Our beautiful gardens (a break from food farming)

Lovely! Liked especially the flower containers and the maples. With time, the front garden will be even better.

What’s the red plant on the last photo?

1 Like

Thank you @naf! The red bush is a rose glow barberry. Yes, these are all just baby bushes. They will all grow over time. The ferns will also get much bigger.

1 Like

I love blue atlas cedar. I have 2 of the weeping and one upright one. I saw a garden that belongs to a Chinese botanist who taught at UCLA way way back. She and er husband had a vineyard. She planted 4 weeping blue atlas cedar that formed a curtain., entrance to their vineyard. Absolutely breathtaking. That was my inspiration to planting mine. I am going to try and download pictures taken sometime in 2005 for insurance purpose. I am not a good photographer. The weeping and upright at the gate were planted 1979. The upright one unfortunately was taken from the back . Yo

u may be able to have a glimpse from the alee of Kwanzan cherry trees that are on each side of the driveway . The other weeping one was planted years later sometime in the 90’s when we started to collect Japanese Maple to our catch basin which was lined with cobblestones. The Blue atlas cedar was the entrance point to the Catch basin. The first picture shows one of the bronze sculpture RAPTURE which has since been moved to its own marble cobblestone granite plaza together with Gaia’s breath, another bronze. The picture was taken from my BR porch, quite a distance away after a downpour. Second picture of the blue atlas cedar shows no more sculpture and beginning of transforming that area to my Japanese Maple collection . They do form a curtain but unfortunately, I developed an allergy to conifers which I love and collect. Excuse the bare ground as it was during construction phase with dredge spoil from the river and cove So, please give enough room for. your plant to grow. The weeping blue atlas is now way over to my neighbor’s front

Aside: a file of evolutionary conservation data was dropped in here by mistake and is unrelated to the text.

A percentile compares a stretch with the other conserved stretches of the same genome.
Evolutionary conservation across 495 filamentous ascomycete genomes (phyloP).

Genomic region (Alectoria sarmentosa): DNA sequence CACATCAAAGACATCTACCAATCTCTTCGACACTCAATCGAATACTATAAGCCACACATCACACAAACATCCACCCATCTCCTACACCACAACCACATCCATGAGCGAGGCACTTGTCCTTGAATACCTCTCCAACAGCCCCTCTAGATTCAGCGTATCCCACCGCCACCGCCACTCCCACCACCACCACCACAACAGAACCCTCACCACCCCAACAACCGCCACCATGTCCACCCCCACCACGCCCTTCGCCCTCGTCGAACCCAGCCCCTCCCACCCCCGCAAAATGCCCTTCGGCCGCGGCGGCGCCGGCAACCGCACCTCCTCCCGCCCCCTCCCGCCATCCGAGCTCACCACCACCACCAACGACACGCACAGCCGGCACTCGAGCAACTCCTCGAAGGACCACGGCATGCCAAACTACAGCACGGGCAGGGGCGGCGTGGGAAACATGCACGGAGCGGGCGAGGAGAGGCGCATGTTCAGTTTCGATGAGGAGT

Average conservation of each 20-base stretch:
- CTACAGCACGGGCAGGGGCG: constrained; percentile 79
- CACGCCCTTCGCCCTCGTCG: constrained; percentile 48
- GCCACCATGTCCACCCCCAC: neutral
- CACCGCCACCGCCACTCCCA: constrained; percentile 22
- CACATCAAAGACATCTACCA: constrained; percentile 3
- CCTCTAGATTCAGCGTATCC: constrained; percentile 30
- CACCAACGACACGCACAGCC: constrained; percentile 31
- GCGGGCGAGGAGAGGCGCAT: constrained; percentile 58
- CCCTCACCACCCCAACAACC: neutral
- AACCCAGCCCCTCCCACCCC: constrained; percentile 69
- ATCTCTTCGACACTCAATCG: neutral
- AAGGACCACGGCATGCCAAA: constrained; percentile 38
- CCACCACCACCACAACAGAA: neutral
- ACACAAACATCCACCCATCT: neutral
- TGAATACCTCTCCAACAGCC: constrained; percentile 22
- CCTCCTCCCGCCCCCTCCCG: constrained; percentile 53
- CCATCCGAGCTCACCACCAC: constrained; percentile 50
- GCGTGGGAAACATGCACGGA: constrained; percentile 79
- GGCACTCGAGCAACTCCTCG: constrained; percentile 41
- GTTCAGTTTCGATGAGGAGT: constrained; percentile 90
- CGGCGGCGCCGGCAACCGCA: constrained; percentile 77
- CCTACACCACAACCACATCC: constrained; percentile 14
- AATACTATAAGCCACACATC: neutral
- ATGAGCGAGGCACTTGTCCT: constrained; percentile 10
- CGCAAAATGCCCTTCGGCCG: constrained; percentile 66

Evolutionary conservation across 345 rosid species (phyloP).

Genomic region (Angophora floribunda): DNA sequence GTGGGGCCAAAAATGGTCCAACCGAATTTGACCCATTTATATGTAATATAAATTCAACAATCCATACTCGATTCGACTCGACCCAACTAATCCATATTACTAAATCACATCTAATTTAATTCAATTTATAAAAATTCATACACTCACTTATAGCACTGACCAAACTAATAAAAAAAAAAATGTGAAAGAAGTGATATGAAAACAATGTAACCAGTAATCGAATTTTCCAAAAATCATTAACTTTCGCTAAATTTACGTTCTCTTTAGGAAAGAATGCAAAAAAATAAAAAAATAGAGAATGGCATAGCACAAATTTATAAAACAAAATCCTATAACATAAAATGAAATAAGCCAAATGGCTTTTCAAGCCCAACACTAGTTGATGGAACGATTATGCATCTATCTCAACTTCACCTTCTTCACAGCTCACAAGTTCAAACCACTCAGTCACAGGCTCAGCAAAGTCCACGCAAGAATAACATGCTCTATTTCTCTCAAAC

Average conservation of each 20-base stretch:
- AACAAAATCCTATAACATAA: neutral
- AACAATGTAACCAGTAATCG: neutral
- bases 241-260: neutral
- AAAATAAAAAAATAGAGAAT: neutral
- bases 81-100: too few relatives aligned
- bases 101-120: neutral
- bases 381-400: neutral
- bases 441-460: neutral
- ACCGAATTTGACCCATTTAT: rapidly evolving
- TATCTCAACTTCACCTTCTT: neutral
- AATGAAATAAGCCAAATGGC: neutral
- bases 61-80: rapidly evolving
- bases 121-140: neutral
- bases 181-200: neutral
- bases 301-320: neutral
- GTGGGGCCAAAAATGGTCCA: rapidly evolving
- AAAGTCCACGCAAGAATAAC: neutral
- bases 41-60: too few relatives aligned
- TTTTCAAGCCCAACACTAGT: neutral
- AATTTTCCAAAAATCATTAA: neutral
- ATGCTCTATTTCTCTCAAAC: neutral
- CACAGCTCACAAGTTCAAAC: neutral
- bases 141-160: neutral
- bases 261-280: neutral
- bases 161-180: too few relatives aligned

3 Likes

Wow! That is gorgeous!

my husband had put up stakes, but we had to keep on trimming back once it was next to the neighbor’s.